7. stonecreek

    stonecreek SCC Secretary Forum Owner SCC Board Member

    Messages:
    6,970
    Likes Received:
    972
    Country Flag:
    USA
    State/Region:
    US Texas
    Yep, "Lots of folks would like to have it" is different from "Lots of folks would pay a lot for it". And I think you're correct about people whose interest is in rimfires not being willing to pay as much for them as comparable centerfires. I'm sure that's because almost all rimfires sell for much less money than comparable centerfires to begin with. For example, the P-78 went for only a little more than half the price of a contemporaneous centerfire Sako, and if you'll look at the difference in the actions it's easy to see why. Put in that light, it is not hard to understand why it is more difficult to get a premium price for a rimfire as compared to a centerfire.

    I bought a P-72 .22 LR from the retired president of the Garcia Arms Corporation (this was many years after Garcia had gone out of business). He told me he was extremely reluctant to import them because "who would pay nearly $500 for just a .22?"
     
  8. enotstehw

    enotstehw Banned

    Messages:
    822
    Likes Received:
    32
    Country Flag:
    Mexico
    State/Region:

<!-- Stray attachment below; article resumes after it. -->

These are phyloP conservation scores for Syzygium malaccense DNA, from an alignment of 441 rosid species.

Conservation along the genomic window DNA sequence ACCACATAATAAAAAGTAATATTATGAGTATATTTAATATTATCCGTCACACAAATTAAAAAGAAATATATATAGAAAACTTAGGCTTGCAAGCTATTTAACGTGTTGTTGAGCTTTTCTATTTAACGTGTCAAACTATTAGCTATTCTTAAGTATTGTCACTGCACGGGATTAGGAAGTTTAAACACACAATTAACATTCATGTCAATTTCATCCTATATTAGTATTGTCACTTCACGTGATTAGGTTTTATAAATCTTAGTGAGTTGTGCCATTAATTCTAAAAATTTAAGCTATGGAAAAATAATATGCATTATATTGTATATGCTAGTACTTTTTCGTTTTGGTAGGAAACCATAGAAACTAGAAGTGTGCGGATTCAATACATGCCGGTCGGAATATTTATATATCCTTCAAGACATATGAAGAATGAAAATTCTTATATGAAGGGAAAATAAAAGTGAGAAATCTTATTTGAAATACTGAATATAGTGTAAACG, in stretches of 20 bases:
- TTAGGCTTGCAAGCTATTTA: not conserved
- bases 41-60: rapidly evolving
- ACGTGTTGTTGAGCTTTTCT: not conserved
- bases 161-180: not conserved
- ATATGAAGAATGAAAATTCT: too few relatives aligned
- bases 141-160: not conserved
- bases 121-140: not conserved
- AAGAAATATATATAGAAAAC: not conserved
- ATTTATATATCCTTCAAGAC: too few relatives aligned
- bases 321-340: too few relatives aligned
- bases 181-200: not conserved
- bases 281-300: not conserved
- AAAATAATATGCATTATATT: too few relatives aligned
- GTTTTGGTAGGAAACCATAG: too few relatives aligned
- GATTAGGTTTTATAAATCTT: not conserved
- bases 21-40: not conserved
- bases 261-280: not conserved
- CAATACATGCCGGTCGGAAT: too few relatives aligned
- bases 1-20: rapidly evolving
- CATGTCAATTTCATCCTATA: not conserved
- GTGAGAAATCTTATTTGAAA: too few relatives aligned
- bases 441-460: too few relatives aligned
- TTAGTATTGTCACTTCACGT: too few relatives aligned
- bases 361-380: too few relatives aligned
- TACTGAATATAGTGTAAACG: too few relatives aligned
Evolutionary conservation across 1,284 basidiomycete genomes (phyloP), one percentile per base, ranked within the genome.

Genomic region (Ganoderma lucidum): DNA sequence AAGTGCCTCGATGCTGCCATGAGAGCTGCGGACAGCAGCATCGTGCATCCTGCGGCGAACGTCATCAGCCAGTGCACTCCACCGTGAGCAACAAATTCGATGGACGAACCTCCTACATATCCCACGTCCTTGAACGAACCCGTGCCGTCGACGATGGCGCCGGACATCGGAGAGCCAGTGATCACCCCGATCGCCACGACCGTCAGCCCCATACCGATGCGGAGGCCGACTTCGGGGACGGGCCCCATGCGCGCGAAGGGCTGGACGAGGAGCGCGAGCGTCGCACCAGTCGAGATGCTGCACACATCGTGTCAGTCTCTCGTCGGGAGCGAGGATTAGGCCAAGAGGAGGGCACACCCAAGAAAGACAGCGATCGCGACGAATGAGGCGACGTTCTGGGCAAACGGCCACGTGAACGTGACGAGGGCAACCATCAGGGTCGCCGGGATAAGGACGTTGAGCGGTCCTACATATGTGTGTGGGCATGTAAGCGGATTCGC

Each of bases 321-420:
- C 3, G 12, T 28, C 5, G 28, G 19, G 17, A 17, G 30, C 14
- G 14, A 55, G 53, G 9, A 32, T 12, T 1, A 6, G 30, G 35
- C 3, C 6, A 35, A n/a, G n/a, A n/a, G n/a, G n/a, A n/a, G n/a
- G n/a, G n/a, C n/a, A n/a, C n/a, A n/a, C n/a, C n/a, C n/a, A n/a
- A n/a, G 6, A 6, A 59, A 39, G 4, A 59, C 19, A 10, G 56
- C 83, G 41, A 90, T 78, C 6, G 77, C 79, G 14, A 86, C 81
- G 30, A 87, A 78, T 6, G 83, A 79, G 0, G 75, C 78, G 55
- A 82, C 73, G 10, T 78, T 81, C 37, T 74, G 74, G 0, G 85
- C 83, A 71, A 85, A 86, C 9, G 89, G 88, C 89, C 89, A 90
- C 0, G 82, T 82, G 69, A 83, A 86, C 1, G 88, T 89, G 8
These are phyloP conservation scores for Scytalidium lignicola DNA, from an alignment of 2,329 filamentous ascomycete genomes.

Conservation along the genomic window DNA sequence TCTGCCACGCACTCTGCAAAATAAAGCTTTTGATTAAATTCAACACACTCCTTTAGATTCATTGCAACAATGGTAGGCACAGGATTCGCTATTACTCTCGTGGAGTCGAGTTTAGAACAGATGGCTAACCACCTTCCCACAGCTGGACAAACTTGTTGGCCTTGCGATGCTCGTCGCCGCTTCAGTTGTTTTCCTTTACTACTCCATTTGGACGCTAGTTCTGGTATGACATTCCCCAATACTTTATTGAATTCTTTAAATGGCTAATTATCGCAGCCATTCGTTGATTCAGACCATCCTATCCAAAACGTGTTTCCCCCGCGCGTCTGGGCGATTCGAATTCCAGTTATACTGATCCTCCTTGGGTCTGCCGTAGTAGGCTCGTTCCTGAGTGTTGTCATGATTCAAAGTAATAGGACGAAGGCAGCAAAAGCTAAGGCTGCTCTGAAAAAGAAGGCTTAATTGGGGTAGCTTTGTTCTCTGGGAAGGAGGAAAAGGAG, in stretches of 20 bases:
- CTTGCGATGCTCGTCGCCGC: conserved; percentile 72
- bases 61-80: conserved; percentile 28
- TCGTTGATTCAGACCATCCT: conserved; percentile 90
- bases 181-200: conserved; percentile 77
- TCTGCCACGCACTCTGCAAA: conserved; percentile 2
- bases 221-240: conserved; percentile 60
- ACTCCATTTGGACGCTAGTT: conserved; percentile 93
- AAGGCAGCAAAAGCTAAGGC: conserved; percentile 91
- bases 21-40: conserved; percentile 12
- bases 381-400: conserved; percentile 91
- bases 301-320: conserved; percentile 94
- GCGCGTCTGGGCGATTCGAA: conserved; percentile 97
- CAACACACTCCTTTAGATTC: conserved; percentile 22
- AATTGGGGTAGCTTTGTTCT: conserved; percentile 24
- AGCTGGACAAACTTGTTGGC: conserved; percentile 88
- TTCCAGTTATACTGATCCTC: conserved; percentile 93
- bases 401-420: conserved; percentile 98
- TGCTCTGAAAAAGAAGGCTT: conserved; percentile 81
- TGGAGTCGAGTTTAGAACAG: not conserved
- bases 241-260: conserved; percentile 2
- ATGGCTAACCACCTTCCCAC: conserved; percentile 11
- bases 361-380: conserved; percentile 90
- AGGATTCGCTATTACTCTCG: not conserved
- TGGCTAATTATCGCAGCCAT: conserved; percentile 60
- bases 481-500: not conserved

US Hawaii
    Robin

    I didn't know it, but back in the 70's , Sako did make special orders.
    If yours is . . . then there is only one.

    And I agree with Stonecreek the bolts and actions of p72's and p78's are half the metal and quality.

    I've paid up to $2000.00 for P72's with a lacquer finish, and a gripcap.

    Imagine your gun with a lacquer finish and grip cap. It would be a knock out.

    I've never owned a M78, so I don't know anything about the barrel channel proper layout. On your photo of the barrel channel. It appears the fore end connector was installed with factory quality.

    I do have a question on the size and depth of the vertical hole that can be seen in the barrel channel?

    thanks
     
  9. robinpeck

    robinpeck Well-Known Member

    Messages:
    442
    Likes Received:
    173
    Country Flag:
    Canada
    State/Region:
    CA New Brunswick
    I don't think that hole is very deep. Anyway, I'll measure it next time I take down the rifle. That might be awhile though.